Biz Health: LASIK – Five questions to ask before going under the knife
In the quest for clearer and better vision, some people opt to go under the knife. Is LASIK the right way to go? Here’s an insight about the procedure that gives a brighter sight.
Today’s bespectacled consumers are presented with many choices — there are varied forms of eye surgery available in the market. LASIK or laser in situ keratomileusis has been the treatment of choice for most patients suffering from myopia (nearsightedness), hyperopia (farsightedness) and astigmatism. This type of refractive surgery is also considered as one of today’s most successful forms of eye surgery in Singapore. But like any other medical operation, consumers need to determine first the benefits and risks involved in undergoing the procedure.
How does LASIK work?
The surgeon uses laser or microkeratome to create a thin, circular flap in the cornea. The surgeon then pulls back the flap to expose the underlying corneal tissue, and then removes some corneal tissue underneath using an excimer laser. The excimer laser uses a cool ultraviolet light beam to precisely remove or ablate very tiny bits of tissue from the cornea to reshape it. When the cornea is reshaped in the right way, the flap is then laid back in place, cover- ing the area where the corneal tissue was removed.
LASIK is an ambulatory procedure — you walk into the surgery center, have the procedure and walk out again. In fact, the actual surgery usually takes less than five minutes, and you’re awake the whole time.
Is LASIK for you?
Refractive surgery is not for everyone. If you are considering
LASIK, you need to choose a LASIK surgeon. The SingLasik Centre of the Singapore National Eye Centre has a dedicated team of refractive surgeons who are fully certified and accredited to perform LASIK. Having a trusted surgeon will help determine whether you’re a good candidate for LASIK. An eye examination will be performed to determine eye health, the kind of vision correction required, and how much laser ablation is needed.
Moreover, there are certain questions you should ask your- self before considering LASIK :
• Am I ready to accept a low but real risk of surgical complica- tions? Even though modern LASIK is extremely safe with rare complications, there are times when unavoidable complications may occur that can negatively affect your vision.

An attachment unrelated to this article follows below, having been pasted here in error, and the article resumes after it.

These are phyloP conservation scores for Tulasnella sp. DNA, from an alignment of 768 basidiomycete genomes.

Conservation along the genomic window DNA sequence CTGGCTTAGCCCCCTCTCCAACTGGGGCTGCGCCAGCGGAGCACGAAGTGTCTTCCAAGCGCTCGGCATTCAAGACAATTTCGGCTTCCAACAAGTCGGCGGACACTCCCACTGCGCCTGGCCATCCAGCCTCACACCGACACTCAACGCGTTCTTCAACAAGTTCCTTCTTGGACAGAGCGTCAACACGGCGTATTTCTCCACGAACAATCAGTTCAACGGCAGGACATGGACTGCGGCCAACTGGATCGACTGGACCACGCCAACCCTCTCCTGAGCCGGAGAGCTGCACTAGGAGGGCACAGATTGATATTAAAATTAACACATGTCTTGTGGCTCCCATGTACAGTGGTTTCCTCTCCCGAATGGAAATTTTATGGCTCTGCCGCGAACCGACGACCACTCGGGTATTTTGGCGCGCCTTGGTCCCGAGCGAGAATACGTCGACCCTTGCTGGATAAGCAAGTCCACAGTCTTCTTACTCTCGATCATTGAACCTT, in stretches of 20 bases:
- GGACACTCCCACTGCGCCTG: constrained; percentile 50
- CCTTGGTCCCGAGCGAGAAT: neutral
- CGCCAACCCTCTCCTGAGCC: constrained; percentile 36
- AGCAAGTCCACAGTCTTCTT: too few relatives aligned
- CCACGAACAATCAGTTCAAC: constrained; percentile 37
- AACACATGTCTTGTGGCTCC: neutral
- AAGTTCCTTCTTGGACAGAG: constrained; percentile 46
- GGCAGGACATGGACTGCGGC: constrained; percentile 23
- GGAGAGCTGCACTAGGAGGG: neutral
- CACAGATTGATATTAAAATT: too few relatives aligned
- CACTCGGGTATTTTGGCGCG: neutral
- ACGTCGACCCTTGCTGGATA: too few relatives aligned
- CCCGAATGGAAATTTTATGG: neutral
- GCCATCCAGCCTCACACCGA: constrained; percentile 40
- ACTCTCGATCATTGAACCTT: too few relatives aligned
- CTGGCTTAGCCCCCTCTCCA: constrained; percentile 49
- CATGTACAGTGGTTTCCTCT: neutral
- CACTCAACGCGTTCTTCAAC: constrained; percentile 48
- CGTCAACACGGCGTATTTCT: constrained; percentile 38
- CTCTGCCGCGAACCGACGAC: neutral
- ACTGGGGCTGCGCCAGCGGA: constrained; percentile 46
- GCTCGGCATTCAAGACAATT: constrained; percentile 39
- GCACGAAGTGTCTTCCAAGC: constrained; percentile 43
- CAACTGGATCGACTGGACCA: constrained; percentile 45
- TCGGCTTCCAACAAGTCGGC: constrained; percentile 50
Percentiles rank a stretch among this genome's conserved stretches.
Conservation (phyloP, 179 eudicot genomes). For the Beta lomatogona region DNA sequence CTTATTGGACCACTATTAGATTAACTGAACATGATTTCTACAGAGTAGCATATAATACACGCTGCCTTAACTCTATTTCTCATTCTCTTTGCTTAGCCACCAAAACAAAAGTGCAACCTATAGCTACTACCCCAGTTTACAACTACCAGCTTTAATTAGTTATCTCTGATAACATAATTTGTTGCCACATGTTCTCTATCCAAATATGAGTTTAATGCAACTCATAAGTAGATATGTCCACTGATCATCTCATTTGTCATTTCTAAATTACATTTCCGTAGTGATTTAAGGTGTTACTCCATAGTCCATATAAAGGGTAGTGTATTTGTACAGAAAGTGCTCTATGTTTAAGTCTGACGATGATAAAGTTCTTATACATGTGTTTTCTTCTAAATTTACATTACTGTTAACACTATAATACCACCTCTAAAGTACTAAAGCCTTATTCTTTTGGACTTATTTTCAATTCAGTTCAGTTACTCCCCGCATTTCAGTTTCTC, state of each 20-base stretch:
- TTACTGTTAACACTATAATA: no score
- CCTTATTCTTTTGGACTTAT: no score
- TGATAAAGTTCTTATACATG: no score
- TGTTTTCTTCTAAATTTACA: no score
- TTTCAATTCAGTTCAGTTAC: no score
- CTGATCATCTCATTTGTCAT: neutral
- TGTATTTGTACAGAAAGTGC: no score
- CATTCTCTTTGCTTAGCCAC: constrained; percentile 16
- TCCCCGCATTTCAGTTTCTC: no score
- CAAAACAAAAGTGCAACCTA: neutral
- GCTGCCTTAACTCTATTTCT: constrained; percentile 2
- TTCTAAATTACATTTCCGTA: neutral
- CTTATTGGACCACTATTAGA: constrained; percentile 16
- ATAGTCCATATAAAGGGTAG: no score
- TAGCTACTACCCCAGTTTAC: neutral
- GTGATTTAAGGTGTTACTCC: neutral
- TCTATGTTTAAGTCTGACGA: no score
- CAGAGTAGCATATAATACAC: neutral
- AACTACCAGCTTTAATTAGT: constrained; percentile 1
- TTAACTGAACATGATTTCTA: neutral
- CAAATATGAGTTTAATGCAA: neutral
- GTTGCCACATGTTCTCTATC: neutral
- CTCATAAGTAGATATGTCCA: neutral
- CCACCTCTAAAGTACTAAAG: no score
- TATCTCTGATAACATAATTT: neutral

• Has my vision been stable long enough to have LASIK? It is natural to have minor changes in your prescription but if your prescription continues to get progressively stronger each year, then you may not be a good candidate for refractive surgery.
• Am I healthy enough to undergo this surgery? Certain advanced autoimmune diseases, such as lupus and rheumatoid arthritis, may influence postoperative healing.
• How will this impact my recreational activities? People who engage in contact sports such as boxing, martial arts or wrestling may not be a good candidate for LASIK. In these instances, other refractive procedures, such as surface oblation, may be more appropriate choices.
• Am I too young or too old to have LASIK? Patients under 18 years of age may be unstable enough for LASIK, and older patients may begin to develop cataracts or other eye health issues that preclude them from undergoing LASIK.
Again, the best way to determine these things is to have a complete eye examination from a trusted eye surgeon. With LASIK surgery, most people’s vision improves right away, but some find that their vision gradually improves even more over the next few days or even weeks.
To learn more about LASIK, contact the Singapore National Eye Center at +65 6227 7266 or visit www.singlasik.com.sg.